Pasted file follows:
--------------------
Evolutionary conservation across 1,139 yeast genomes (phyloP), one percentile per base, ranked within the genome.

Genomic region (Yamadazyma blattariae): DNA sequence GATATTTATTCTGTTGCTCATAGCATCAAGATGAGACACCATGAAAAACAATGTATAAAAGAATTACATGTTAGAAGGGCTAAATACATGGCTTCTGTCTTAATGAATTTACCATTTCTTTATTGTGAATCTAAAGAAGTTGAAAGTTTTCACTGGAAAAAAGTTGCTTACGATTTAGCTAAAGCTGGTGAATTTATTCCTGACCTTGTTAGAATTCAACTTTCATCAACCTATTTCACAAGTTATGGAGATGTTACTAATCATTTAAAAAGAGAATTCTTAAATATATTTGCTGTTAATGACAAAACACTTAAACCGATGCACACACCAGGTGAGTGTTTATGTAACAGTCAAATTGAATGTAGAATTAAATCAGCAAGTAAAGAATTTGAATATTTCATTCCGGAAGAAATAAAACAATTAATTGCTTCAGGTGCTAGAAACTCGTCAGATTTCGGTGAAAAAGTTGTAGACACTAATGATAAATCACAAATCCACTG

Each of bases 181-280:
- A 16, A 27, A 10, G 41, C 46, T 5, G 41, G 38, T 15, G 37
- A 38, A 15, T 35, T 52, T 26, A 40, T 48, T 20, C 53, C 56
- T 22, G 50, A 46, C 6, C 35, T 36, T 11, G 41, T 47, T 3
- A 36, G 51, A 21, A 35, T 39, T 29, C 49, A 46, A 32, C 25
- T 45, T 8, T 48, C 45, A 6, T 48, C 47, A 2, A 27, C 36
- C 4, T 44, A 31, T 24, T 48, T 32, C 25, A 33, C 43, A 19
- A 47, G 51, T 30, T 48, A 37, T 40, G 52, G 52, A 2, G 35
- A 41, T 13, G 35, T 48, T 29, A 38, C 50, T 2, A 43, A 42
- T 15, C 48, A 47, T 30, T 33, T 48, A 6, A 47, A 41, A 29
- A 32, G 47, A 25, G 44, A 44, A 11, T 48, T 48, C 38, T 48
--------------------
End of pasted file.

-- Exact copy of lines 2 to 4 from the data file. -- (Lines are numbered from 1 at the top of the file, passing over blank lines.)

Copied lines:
Genomic region (Yamadazyma blattariae): DNA sequence GATATTTATTCTGTTGCTCATAGCATCAAGATGAGACACCATGAAAAACAATGTATAAAAGAATTACATGTTAGAAGGGCTAAATACATGGCTTCTGTCTTAATGAATTTACCATTTCTTTATTGTGAATCTAAAGAAGTTGAAAGTTTTCACTGGAAAAAAGTTGCTTACGATTTAGCTAAAGCTGGTGAATTTATTCCTGACCTTGTTAGAATTCAACTTTCATCAACCTATTTCACAAGTTATGGAGATGTTACTAATCATTTAAAAAGAGAATTCTTAAATATATTTGCTGTTAATGACAAAACACTTAAACCGATGCACACACCAGGTGAGTGTTTATGTAACAGTCAAATTGAATGTAGAATTAAATCAGCAAGTAAAGAATTTGAATATTTCATTCCGGAAGAAATAAAACAATTAATTGCTTCAGGTGCTAGAAACTCGTCAGATTTCGGTGAAAAAGTTGTAGACACTAATGATAAATCACAAATCCACTG

Each of bases 181-280:
- A 16, A 27, A 10, G 41, C 46, T 5, G 41, G 38, T 15, G 37